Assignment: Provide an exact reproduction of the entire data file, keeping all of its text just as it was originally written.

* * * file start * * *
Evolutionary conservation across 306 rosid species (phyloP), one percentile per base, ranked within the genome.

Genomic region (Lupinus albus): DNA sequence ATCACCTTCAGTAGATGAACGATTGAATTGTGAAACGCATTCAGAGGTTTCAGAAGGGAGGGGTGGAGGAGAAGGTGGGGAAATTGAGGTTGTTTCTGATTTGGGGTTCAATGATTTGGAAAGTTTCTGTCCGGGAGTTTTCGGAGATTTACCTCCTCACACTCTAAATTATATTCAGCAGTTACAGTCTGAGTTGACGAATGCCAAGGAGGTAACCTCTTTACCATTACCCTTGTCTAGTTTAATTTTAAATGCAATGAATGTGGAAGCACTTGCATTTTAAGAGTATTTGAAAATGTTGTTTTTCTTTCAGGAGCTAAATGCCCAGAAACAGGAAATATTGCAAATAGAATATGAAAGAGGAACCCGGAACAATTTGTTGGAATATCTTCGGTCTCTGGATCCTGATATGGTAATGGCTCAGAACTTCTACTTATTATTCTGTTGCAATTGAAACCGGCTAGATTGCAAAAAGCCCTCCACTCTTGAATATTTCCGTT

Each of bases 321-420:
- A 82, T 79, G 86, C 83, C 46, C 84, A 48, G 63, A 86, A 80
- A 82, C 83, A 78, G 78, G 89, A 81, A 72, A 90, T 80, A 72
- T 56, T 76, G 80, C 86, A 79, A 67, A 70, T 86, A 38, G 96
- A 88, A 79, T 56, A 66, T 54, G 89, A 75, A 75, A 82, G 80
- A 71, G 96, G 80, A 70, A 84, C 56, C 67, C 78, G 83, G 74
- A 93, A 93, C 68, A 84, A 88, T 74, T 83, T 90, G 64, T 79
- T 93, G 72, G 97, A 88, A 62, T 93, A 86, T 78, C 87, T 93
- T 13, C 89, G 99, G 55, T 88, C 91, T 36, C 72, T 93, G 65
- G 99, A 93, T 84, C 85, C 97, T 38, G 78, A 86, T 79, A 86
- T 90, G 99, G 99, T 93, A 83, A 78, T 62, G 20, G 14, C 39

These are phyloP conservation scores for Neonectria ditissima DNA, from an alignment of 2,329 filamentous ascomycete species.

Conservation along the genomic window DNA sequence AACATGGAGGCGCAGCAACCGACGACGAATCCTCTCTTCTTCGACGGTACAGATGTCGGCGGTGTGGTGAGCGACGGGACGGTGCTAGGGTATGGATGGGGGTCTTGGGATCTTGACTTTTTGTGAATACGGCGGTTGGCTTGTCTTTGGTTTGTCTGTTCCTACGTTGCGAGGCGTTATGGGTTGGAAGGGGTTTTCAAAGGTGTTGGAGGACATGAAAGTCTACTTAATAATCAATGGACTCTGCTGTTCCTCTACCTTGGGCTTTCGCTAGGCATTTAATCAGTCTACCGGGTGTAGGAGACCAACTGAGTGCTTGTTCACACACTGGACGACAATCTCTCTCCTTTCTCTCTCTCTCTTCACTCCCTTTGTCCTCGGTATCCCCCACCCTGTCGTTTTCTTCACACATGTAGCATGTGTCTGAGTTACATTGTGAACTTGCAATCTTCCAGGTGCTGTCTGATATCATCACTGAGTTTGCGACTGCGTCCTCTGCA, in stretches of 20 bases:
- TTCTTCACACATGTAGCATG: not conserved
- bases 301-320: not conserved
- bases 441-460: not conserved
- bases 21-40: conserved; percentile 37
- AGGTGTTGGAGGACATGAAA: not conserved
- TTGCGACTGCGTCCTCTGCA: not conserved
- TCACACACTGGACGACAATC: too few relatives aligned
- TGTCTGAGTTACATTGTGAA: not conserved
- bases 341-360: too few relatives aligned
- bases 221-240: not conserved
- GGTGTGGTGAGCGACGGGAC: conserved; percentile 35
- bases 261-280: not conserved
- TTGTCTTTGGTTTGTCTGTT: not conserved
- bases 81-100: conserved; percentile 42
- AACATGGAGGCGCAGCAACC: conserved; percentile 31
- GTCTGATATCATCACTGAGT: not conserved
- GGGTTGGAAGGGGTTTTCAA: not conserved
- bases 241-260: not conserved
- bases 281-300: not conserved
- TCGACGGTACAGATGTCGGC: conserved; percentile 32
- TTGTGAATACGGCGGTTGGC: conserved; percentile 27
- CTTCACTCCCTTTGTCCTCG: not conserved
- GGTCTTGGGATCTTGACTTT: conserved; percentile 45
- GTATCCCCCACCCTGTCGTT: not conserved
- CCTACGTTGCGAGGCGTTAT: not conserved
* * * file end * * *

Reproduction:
Evolutionary conservation across 306 rosid species (phyloP), one percentile per base, ranked within the genome.

Genomic region (Lupinus albus): DNA sequence ATCACCTTCAGTAGATGAACGATTGAATTGTGAAACGCATTCAGAGGTTTCAGAAGGGAGGGGTGGAGGAGAAGGTGGGGAAATTGAGGTTGTTTCTGATTTGGGGTTCAATGATTTGGAAAGTTTCTGTCCGGGAGTTTTCGGAGATTTACCTCCTCACACTCTAAATTATATTCAGCAGTTACAGTCTGAGTTGACGAATGCCAAGGAGGTAACCTCTTTACCATTACCCTTGTCTAGTTTAATTTTAAATGCAATGAATGTGGAAGCACTTGCATTTTAAGAGTATTTGAAAATGTTGTTTTTCTTTCAGGAGCTAAATGCCCAGAAACAGGAAATATTGCAAATAGAATATGAAAGAGGAACCCGGAACAATTTGTTGGAATATCTTCGGTCTCTGGATCCTGATATGGTAATGGCTCAGAACTTCTACTTATTATTCTGTTGCAATTGAAACCGGCTAGATTGCAAAAAGCCCTCCACTCTTGAATATTTCCGTT

Each of bases 321-420:
- A 82, T 79, G 86, C 83, C 46, C 84, A 48, G 63, A 86, A 80
- A 82, C 83, A 78, G 78, G 89, A 81, A 72, A 90, T 80, A 72
- T 56, T 76, G 80, C 86, A 79, A 67, A 70, T 86, A 38, G 96
- A 88, A 79, T 56, A 66, T 54, G 89, A 75, A 75, A 82, G 80
- A 71, G 96, G 80, A 70, A 84, C 56, C 67, C 78, G 83, G 74
- A 93, A 93, C 68, A 84, A 88, T 74, T 83, T 90, G 64, T 79
- T 93, G 72, G 97, A 88, A 62, T 93, A 86, T 78, C 87, T 93
- T 13, C 89, G 99, G 55, T 88, C 91, T 36, C 72, T 93, G 65
- G 99, A 93, T 84, C 85, C 97, T 38, G 78, A 86, T 79, A 86
- T 90, G 99, G 99, T 93, A 83, A 78, T 62, G 20, G 14, C 39

These are phyloP conservation scores for Neonectria ditissima DNA, from an alignment of 2,329 filamentous ascomycete species.

Conservation along the genomic window DNA sequence AACATGGAGGCGCAGCAACCGACGACGAATCCTCTCTTCTTCGACGGTACAGATGTCGGCGGTGTGGTGAGCGACGGGACGGTGCTAGGGTATGGATGGGGGTCTTGGGATCTTGACTTTTTGTGAATACGGCGGTTGGCTTGTCTTTGGTTTGTCTGTTCCTACGTTGCGAGGCGTTATGGGTTGGAAGGGGTTTTCAAAGGTGTTGGAGGACATGAAAGTCTACTTAATAATCAATGGACTCTGCTGTTCCTCTACCTTGGGCTTTCGCTAGGCATTTAATCAGTCTACCGGGTGTAGGAGACCAACTGAGTGCTTGTTCACACACTGGACGACAATCTCTCTCCTTTCTCTCTCTCTCTTCACTCCCTTTGTCCTCGGTATCCCCCACCCTGTCGTTTTCTTCACACATGTAGCATGTGTCTGAGTTACATTGTGAACTTGCAATCTTCCAGGTGCTGTCTGATATCATCACTGAGTTTGCGACTGCGTCCTCTGCA, in stretches of 20 bases:
- TTCTTCACACATGTAGCATG: not conserved
- bases 301-320: not conserved
- bases 441-460: not conserved
- bases 21-40: conserved; percentile 37
- AGGTGTTGGAGGACATGAAA: not conserved
- TTGCGACTGCGTCCTCTGCA: not conserved
- TCACACACTGGACGACAATC: too few relatives aligned
- TGTCTGAGTTACATTGTGAA: not conserved
- bases 341-360: too few relatives aligned
- bases 221-240: not conserved
- GGTGTGGTGAGCGACGGGAC: conserved; percentile 35
- bases 261-280: not conserved
- TTGTCTTTGGTTTGTCTGTT: not conserved
- bases 81-100: conserved; percentile 42
- AACATGGAGGCGCAGCAACC: conserved; percentile 31
- GTCTGATATCATCACTGAGT: not conserved
- GGGTTGGAAGGGGTTTTCAA: not conserved
- bases 241-260: not conserved
- bases 281-300: not conserved
- TCGACGGTACAGATGTCGGC: conserved; percentile 32
- TTGTGAATACGGCGGTTGGC: conserved; percentile 27
- CTTCACTCCCTTTGTCCTCG: not conserved
- GGTCTTGGGATCTTGACTTT: conserved; percentile 45
- GTATCCCCCACCCTGTCGTT: not conserved
- CCTACGTTGCGAGGCGTTAT: not conserved